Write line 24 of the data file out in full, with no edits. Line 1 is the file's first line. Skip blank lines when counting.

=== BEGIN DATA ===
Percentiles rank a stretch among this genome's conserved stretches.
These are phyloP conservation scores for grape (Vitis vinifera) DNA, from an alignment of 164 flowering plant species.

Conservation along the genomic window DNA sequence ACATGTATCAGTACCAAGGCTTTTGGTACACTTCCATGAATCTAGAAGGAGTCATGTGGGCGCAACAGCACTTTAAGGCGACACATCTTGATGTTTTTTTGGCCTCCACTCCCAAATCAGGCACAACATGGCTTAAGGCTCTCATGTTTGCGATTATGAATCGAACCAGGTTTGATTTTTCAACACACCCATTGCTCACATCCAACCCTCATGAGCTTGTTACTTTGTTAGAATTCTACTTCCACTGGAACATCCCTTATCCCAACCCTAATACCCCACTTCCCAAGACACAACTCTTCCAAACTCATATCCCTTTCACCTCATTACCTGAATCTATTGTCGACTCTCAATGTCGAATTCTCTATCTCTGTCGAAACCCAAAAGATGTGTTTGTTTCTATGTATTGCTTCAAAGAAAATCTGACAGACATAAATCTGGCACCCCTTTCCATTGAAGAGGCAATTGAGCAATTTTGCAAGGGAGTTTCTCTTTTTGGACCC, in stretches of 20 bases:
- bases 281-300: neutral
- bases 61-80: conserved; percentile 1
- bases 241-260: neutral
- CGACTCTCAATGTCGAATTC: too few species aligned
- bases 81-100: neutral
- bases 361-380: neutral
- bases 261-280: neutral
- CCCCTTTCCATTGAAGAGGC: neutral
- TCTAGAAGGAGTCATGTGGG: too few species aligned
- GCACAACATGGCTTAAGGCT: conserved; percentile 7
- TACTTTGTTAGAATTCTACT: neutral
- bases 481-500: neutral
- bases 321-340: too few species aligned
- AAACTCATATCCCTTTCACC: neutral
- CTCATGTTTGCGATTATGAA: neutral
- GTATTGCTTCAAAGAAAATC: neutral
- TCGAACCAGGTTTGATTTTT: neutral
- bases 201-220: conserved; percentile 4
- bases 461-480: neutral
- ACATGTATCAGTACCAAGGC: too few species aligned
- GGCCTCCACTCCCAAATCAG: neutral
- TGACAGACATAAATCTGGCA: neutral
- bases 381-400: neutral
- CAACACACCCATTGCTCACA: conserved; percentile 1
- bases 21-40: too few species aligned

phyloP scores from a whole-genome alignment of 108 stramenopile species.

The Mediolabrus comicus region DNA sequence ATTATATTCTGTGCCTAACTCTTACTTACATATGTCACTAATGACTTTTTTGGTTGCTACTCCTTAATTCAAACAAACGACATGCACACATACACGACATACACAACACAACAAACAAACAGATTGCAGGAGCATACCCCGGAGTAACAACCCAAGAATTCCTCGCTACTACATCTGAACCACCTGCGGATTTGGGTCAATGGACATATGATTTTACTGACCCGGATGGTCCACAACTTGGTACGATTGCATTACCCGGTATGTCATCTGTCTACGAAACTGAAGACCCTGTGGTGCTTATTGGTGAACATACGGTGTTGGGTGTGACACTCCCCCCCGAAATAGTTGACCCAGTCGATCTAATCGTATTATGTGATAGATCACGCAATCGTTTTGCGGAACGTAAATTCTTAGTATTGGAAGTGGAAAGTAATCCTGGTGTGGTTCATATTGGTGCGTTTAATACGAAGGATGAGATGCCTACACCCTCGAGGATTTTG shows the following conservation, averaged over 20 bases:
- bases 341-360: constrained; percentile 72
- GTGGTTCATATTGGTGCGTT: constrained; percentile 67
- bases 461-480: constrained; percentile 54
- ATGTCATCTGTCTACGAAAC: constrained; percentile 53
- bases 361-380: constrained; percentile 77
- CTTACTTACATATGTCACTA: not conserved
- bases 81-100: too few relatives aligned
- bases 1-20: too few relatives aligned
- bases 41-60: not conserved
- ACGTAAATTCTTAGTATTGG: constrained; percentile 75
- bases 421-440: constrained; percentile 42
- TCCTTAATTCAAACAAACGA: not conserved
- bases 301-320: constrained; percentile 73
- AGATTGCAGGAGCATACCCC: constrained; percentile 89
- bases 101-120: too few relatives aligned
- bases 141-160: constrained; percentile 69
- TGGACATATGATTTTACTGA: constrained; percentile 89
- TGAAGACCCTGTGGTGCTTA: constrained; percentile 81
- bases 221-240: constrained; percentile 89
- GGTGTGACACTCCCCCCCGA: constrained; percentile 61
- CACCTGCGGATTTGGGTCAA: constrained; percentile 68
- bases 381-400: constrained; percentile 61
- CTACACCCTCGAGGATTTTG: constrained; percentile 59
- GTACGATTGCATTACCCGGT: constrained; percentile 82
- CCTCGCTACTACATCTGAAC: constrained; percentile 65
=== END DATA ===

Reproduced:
- GGCCTCCACTCCCAAATCAG: neutral